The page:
• For anybody who is interested, the link below will take you to the FRA website about high speed rail corridors for the US.


  • kjb and Radburn,

    One of things that makes high-speed rail so effective and efficient in Europe and Asia is that most major cities there have comprehensive public transportation systems, usually light rail, streetcars, and subways connected to it. Unless Texas redoubles its efforts to build commuter and light rail in Houston, Dallas, Austin, and San Antonio, high=speed rail for moving people will not live up to its potential here.

  • High speed rail in Texas won’t happen in my lifetime (and I’m not that old). TXDOT has basically sold its soul to highways and (as John mentioned) we lack the public transit infrastructure to compliment such a system. While we were growing we could have added such infrastructure along the way but we were too cheap, short-sighted and frankly, stupid.

    And finally, given this state is completely in bed with the “No Spending/Leave Me Alone” wing of the Republican Party, we are unlikely to see a lot of help from the feds (which is needed). Texas Congressmen spend all their time blasting such projects and voting against them (and our interests). So, states like Massachusetts, New York and California get money for these projects and we get left out in the cold.

  • What most people fail to grasp is that light rail is THE most expensive mass transit solution for a city like Houston. Utilizing buses makes tons more fiscal sense due to the layout of the Houston metropolitan area. But never mind facts, when Metreaux is involved, facts are things to be repressed, not trumpeted. High speed rail could most certainly be linked to effective bus routes managed prudently for a fraction of the cost of installing, operating and maintaining light rail lines. But that’s not whirled class enough.

  • I really wish people on here would learn about something before posting.

    TxDOT can’t do rail. It’s not in there power to do it. TxDOT works as the mercy of the Texas Transportation Commission. Currently the Commission is under sunset which means it’s purpose is under review. The rules they run by can be altered at this time and then they move forward. The last time the Commission was under sunset was when the whole toll road kerfuffle moved front and center. Unless our legislature and the sunset commission specifically give TxDOT the power to move into the passenger rail busines, it won’t happen. It’s not TxDOT’s fault, they are just doing what they are told.

    And just as I was told about transportation funds, you’ll need to support candidates that support high speed rail in the state legislature to be able to change the rules TxDOT runs on.

  • Okay, Texas (and as a consequence TXDOT) has sold its soul to highways.

  • Also,

    The current rail road companies are just as guilty as highway interest. They have managed to keep TxDOT out their hair for many years.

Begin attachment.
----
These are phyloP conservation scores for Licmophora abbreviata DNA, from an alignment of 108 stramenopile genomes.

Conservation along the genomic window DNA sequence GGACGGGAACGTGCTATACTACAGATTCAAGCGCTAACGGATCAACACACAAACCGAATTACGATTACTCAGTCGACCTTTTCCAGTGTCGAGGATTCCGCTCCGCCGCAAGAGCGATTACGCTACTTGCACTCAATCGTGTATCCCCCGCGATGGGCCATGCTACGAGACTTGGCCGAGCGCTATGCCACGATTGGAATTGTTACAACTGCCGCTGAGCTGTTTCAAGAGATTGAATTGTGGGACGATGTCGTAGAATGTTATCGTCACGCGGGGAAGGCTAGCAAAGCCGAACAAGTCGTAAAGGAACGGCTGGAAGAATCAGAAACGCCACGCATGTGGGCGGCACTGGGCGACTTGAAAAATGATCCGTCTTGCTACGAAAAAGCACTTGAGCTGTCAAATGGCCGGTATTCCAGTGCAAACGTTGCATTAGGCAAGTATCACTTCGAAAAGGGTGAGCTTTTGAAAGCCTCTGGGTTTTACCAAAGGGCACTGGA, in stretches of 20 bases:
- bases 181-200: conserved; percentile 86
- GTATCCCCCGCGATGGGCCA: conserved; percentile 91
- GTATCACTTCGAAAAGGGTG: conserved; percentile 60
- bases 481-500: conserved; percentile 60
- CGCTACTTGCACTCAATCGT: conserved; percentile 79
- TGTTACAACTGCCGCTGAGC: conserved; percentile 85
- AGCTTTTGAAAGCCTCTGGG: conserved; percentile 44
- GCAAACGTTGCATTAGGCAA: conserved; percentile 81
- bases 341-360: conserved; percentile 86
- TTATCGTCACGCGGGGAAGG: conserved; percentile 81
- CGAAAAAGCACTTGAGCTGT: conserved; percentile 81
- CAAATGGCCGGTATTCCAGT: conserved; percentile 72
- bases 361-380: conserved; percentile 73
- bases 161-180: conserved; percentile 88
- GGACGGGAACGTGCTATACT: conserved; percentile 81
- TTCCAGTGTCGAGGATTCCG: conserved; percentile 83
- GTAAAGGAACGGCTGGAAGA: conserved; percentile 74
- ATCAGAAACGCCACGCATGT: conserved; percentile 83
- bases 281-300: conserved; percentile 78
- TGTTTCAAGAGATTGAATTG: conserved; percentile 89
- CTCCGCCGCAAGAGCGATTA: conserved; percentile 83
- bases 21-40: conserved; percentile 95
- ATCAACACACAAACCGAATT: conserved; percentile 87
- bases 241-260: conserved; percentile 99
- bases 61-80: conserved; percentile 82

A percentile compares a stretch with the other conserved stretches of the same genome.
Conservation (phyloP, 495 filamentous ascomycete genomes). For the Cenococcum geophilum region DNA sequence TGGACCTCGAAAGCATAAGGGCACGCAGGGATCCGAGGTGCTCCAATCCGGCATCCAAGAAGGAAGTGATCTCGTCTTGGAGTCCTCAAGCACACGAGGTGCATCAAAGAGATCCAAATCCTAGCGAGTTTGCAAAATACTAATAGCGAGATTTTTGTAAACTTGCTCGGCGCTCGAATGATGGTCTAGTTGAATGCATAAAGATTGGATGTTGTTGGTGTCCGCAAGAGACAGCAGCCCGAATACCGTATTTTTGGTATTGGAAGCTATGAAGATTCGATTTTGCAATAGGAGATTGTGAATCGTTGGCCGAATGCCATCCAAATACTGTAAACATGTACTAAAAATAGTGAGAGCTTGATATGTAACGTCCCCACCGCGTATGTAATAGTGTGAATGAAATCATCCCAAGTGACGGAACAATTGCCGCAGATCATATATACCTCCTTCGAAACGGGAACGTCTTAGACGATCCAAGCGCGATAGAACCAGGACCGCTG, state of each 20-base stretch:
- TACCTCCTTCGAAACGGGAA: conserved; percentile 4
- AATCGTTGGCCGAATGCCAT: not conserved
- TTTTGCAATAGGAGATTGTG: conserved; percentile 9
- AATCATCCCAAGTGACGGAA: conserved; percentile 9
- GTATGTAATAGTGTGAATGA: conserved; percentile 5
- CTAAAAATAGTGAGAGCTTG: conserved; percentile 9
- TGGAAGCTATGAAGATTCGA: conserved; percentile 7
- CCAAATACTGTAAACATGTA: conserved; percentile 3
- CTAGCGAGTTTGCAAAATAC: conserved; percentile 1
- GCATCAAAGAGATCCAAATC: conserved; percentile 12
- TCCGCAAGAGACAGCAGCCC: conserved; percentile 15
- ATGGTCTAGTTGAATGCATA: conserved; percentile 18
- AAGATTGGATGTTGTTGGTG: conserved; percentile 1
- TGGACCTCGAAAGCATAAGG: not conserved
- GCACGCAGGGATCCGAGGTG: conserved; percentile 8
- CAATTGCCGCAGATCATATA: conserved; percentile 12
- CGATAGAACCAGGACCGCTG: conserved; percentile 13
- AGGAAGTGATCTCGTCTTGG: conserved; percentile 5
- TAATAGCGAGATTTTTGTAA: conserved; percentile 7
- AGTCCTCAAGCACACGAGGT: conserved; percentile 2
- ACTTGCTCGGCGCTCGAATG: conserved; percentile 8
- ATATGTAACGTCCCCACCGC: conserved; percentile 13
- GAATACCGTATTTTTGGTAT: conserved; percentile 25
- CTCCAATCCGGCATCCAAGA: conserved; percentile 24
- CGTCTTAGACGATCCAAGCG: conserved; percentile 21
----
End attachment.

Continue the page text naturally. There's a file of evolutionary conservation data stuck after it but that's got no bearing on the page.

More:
In some of my experiences with TxDOT from a work related and non-work related standpoint, they abhor working with the rail road companies.

    In Houston, UPRR has TxDOT, City of Houston, and Harris County tied down. For any new at grade railroad crossing or expansion/improving of an existing rail road crossing, they must remove two existing ones. There are regional plans right now to remove tons of minor rail road crossings. People that live in the West End and Rice Military areas may have already heard about this. All the minor street crossings are under the plan to be closed. TC Jester, Durham and Shepherd are to become grade separated crossings too. This is all so UPRR can consider allowing the County and METRO to have commuter rail.

    Most high speed rail plans involve massive rehabbing existing rail corridors that could be modernized for speed. Many of our long distance corridors in Texas are quite straight, but the rail road companies are resisting. They are dedicated to serving their freight customers first.

    For comparison, the LaDOTD next door to us has a lot of power over rail road corridors. My guess this goes back to Huey P. Long in the 30s who always fought them.

    Anyway, the highway interests aren’t the only ones stopping the move. Also, Southwest Airlines has a role in this also since their Texas commute business would potentially collapse if a high speed passenger rail system were to be built.

  • Kjb34

    Does your employer know how much time you spend educating the rest of us “doofuses” on
    his dime?

  • Absolutely!

    I have two computers running hydrologic and hydraulic models all the time. My responses occur when they are bogging down my computer to point where I can only do email and post on a website. Dynamic 2D flood models cripple computers and take about 2-4 hours to run. My posting lightens up when I’m not running those.

    As much as I tell I learn about things going around. If a massive development project is being planned in an area, the could turn into more work for me or others in the firm. It’s kind of like business development without paying someone for it.

    We’ve got some leads on potential projects from Swamplot Posts, HAIF forums (don’t got there often), Houston Strategies post, and Blog Houston. I also have correspondence with people involved with various civic groups in the city.

    I’m pretty much trying to multi-task.

    That’s why I pretty much post during the day and not after work hours.

    Of course not everything is work related in the posts though.

  • I’m confused by all this “freight” talk. Nothing on any of the websites mention that highspeed rail would have anything to do with freight movement. It appears to be specifically designed for transporting people. Nevermind that tracks supporting high speed rail would have to be devoted entirely to high speed rail and, last I checked, a freight train isn’t going to manage speeds of 200 mph.

  • LOL @ Melanie.